VANCOUVER – A special prosecutor has concluded there’s not enough evidence to charge members of a British Columbia polygamist colony with sex offences involving minors, partly because the women involved said they wanted to have sex with the older men.
Attorney General Wally Oppal said the province will instead look at referring the case to the B.C. Court of Appeal before any charges are laid.
“The real issue here is that the number of so-called complainants that we have have all told us that they consented to the act that took place,” Oppal said Wednesday.
At the time the incidents are alleged to have taken place, the age of consent was 14, though it’s now been raised to 16.
“We really have no case as far as sex assaults are concerned,” Oppal said.
So authorities tried to pursue charges that the women had been sexually exploited by a person in a position of trust, but that effort was again thwarted.
(Article continues below this ad)
Taking a break?
“There’s no evidence of exploitation,” Oppal said.
“In fact, it was surprising to me the number of young women who told police that they were the aggressors, that they wanted to have sex with the older men.”
Oppal asked for a special prosecutor to look into the case in May after a months-long review by his ministry’s criminal justice branch concluded there was no likelihood of any conviction on the charges.
Richard Peck agreed that convicting members of Bountiful on sex charges was unlikely.
In his report, released Wednesday, he said he also examined whether the community was in violation of any education laws.
He couldn’t find much.
Peck said it’s time to find out once and for all if Canada’s laws against polygamy will stand.
“I have come to the conclusion that polygamy itself is at the root of the problem,” he wrote.
“Polygamy is the underlying phenomenon from which all the other alleged harms flow and the public interest would best be served by addressing it directly.”
Governments may refer legal questions to a court without anyone actually being charged.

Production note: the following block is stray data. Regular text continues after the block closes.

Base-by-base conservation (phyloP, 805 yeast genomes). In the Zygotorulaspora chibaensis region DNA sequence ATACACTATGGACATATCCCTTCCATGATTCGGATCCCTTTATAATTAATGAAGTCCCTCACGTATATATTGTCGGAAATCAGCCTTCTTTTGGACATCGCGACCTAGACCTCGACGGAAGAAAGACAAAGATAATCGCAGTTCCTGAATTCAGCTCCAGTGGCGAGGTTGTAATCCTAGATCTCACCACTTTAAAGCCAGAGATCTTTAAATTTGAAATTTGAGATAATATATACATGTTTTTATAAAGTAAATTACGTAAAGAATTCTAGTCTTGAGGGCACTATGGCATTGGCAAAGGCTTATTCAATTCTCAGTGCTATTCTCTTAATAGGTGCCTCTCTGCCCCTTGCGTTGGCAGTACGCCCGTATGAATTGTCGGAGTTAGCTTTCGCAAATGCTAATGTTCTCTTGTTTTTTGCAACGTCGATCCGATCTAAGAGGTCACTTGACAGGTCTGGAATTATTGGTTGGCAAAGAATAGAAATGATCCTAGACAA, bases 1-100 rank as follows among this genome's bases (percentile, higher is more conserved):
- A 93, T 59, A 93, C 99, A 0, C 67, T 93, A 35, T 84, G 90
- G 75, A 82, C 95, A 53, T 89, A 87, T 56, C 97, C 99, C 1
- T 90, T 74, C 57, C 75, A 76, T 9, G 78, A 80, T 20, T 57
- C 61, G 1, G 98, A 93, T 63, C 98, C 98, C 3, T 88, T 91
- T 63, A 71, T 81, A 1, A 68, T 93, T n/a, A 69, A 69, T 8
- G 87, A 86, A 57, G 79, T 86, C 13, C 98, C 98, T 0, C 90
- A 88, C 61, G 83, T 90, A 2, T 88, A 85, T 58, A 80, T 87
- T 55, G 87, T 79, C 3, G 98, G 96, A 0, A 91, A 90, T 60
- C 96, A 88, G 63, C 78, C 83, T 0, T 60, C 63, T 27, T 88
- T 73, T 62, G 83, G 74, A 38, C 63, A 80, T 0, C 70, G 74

Peck warned that the case would likely end up in the Supreme Court of Canada.
But he said a referral would allow B.C. to get an idea of whether the polygamy law would stand up without having to go through a lengthy trial that would involve defence motions and having to disclose evidence to defendants.
“If the law is struck down, the onus will be on the federal government to develop a new, Charter-compliant legislative solution to the problem,” Peck wrote.
“If the law is upheld, members of the Bountiful community will have fair notice that their practice of polygamy must cease.”
Charges against members of the Bountiful colony, in southeastern B.C., were recommended by RCMP as far back as 1990.
The Crown decided not to proceed based on legal opinions that the polygamy ban would be struck down as an infringement on religious freedom.
In 2006, the RCMP again recommended charges, this time under the sexual exploitation provision of the code, which prohibits an adult from having sex with someone between age 14 and 18 when the adult is in a position of authority.
Again, the Crown concluded a conviction was unlikely.
Oppal appointed Richard Peck as a special prosecutor in May, saying he wanted an outside opinion to be sure.
Peck said in his report he thinks Canada’s anti-polygamy law does not violate the Charter of Rights guarantee of religious freedom.
“There is a substantial body of scholarship supporting the position that polygamy is socially harmful,” he wrote.
“Religious freedom in Canada is not absolute.”
The Church of Jesus Christ of Latter-day Saints, or Mormon Church, renounced polygamy in 1890 and the Bountiful group broke away from it. The Mormon Church excommunicates members who practise polygamy.
Oppal said he personally believes the law against multiple marriages is valid and the referral to the Court of Appeal could be made by the fall.